Yep, I’m still at the Pacific Northwest Writers Association Summer Conference, and right now, I’m in a class with author Kathryn Trueblood, who is teaching us how to do a blog tour. Here are my notes:
The way books are promoted has changed. It used to be that writers could only hope their book caught the attention of publicity’s gatekeepers, but now it is possible to create a groundswell from the bottom up. Authors can extend the shelf life of their books and work at niche marketing in ways a publicist might not consider. In this class, we’ll see a blog tour demonstrated, learn what a web release needs to look like, and consider some interactive strategies that appeal to bloggers. You’ll find the right constellation for your book.
Goodreads, salon.com, and The Story Siren are all sites that review books. What Ms. Trueblood was trying to do, though, was to insert herself into a conversation that was already going on, rather than having everyday folks review her books in a way that she may or may not approve of.
Before you compose your web release, do the following:
- Figure out the angle of social relevance that your book offers. Why is this a topic that needs to be a part of the cultural conversation, or that enlarges a conversation already taking place?
- Do your research. Find your constellation, your neighborhood. Once you’re there, see if you can locate some matrix blogs (ones that display blog rolls). Then visit the sites listed in those blog rolls and start making lists for your future reference. Tiered lists are helpful: your first choices, second choices, etc… Which blogs would you like to offer your interview to? Which ones appeal to you most? Star or highlight these on your list and begin including comments on those blogs before you ask for an interview, before you get published.
Non-Negotiables (you MUST have these in your web release):
- At the top of your web release, put your book cover image.
- At the bottom, put your book’s title, name, and contact info of your publisher, pub date, number of pages, ISBN, price, and logo (if you like). Prominently displayed, offer a free copy, booking date, live interview, your e-mail and a website address.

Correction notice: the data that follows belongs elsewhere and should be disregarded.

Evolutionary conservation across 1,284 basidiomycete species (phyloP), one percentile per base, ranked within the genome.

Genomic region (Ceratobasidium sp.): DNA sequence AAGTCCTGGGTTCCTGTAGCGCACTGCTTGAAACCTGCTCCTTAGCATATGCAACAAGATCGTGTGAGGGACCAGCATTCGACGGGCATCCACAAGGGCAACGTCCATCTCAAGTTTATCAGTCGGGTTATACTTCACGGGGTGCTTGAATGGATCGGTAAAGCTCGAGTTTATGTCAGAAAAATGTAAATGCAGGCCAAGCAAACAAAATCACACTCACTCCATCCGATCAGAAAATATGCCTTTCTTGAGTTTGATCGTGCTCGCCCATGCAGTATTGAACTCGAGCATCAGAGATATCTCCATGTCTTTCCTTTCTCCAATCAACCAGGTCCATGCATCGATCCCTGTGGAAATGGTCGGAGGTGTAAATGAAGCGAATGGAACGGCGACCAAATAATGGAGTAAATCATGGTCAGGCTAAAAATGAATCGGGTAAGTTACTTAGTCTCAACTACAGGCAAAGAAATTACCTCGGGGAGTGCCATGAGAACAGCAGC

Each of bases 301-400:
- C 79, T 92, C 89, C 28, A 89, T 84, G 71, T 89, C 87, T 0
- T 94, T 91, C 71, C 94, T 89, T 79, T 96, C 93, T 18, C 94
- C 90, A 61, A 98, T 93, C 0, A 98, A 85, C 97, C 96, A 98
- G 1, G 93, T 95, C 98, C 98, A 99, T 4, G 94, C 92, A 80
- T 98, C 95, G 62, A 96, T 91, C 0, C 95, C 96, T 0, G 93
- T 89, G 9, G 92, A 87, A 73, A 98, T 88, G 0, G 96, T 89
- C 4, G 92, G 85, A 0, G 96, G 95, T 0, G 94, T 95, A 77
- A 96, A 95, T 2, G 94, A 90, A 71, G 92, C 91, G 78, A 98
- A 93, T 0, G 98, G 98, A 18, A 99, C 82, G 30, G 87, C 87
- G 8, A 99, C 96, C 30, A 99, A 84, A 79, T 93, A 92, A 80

- At the bottom, you should also put your photo and a 3-line bio (no more than that). If you don’t have big credentials, then offer information that would make you seem like an interesting interview or that emphasizes why you are qualified, in your own way, to speak powerfully on your subject.
Negotiables (the body of the text doesn’t have to have these):
- Excerpts from great reviews, especially a chunk that does a good job of letting the reader know what the book is about and why it is relevant to your target audience.
- Blurbs and testimonials. It’s always best to have someone else say great things about your book.
- Your pitch, in a paragraph or two, but written in a journalistic voice, so that it can be easily adapted by the media.
- A self-contained chunk from your book, especially good for fiction or nonfiction. If it’s a how-to book, a list of compelling topics covered.
- Relevant information about events, speaking engagements, or teaching related to your book.
Sorry everyone. That’s all I got. I would have liked to have asked Ms. Trueblood more questions, but she was swarmed with admirers after the class was over. She also had technical difficulties with the Internet, so she probably didn’t cover everything she would’ve liked to have covered in her class.